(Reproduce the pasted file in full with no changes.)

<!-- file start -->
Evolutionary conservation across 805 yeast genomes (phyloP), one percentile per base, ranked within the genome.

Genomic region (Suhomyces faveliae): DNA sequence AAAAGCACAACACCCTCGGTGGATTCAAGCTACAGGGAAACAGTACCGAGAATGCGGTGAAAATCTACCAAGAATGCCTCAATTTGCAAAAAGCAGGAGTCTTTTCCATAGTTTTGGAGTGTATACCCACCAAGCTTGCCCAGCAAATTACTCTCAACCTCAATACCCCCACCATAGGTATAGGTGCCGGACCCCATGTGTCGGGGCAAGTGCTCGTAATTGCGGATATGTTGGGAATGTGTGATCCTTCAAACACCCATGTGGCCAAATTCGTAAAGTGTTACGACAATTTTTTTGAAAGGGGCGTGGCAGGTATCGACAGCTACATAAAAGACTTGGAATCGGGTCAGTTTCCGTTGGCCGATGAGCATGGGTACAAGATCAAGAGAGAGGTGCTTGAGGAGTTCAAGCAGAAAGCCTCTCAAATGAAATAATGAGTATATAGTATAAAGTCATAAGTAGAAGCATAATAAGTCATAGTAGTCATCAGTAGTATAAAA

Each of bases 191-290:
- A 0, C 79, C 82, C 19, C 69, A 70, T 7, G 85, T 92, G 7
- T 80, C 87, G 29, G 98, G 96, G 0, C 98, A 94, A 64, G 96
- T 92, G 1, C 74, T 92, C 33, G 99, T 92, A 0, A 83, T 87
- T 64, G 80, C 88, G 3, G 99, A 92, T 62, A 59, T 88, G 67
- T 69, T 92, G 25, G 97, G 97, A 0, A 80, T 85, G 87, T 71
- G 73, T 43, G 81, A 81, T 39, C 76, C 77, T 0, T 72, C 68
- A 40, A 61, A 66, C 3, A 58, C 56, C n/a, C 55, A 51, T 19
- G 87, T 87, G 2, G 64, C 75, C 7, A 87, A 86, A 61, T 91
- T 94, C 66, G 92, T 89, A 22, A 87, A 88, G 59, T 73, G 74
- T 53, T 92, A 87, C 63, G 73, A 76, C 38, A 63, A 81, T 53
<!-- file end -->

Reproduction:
Evolutionary conservation across 805 yeast genomes (phyloP), one percentile per base, ranked within the genome.

Genomic region (Suhomyces faveliae): DNA sequence AAAAGCACAACACCCTCGGTGGATTCAAGCTACAGGGAAACAGTACCGAGAATGCGGTGAAAATCTACCAAGAATGCCTCAATTTGCAAAAAGCAGGAGTCTTTTCCATAGTTTTGGAGTGTATACCCACCAAGCTTGCCCAGCAAATTACTCTCAACCTCAATACCCCCACCATAGGTATAGGTGCCGGACCCCATGTGTCGGGGCAAGTGCTCGTAATTGCGGATATGTTGGGAATGTGTGATCCTTCAAACACCCATGTGGCCAAATTCGTAAAGTGTTACGACAATTTTTTTGAAAGGGGCGTGGCAGGTATCGACAGCTACATAAAAGACTTGGAATCGGGTCAGTTTCCGTTGGCCGATGAGCATGGGTACAAGATCAAGAGAGAGGTGCTTGAGGAGTTCAAGCAGAAAGCCTCTCAAATGAAATAATGAGTATATAGTATAAAGTCATAAGTAGAAGCATAATAAGTCATAGTAGTCATCAGTAGTATAAAA

Each of bases 191-290:
- A 0, C 79, C 82, C 19, C 69, A 70, T 7, G 85, T 92, G 7
- T 80, C 87, G 29, G 98, G 96, G 0, C 98, A 94, A 64, G 96
- T 92, G 1, C 74, T 92, C 33, G 99, T 92, A 0, A 83, T 87
- T 64, G 80, C 88, G 3, G 99, A 92, T 62, A 59, T 88, G 67
- T 69, T 92, G 25, G 97, G 97, A 0, A 80, T 85, G 87, T 71
- G 73, T 43, G 81, A 81, T 39, C 76, C 77, T 0, T 72, C 68
- A 40, A 61, A 66, C 3, A 58, C 56, C n/a, C 55, A 51, T 19
- G 87, T 87, G 2, G 64, C 75, C 7, A 87, A 86, A 61, T 91
- T 94, C 66, G 92, T 89, A 22, A 87, A 88, G 59, T 73, G 74
- T 53, T 92, A 87, C 63, G 73, A 76, C 38, A 63, A 81, T 53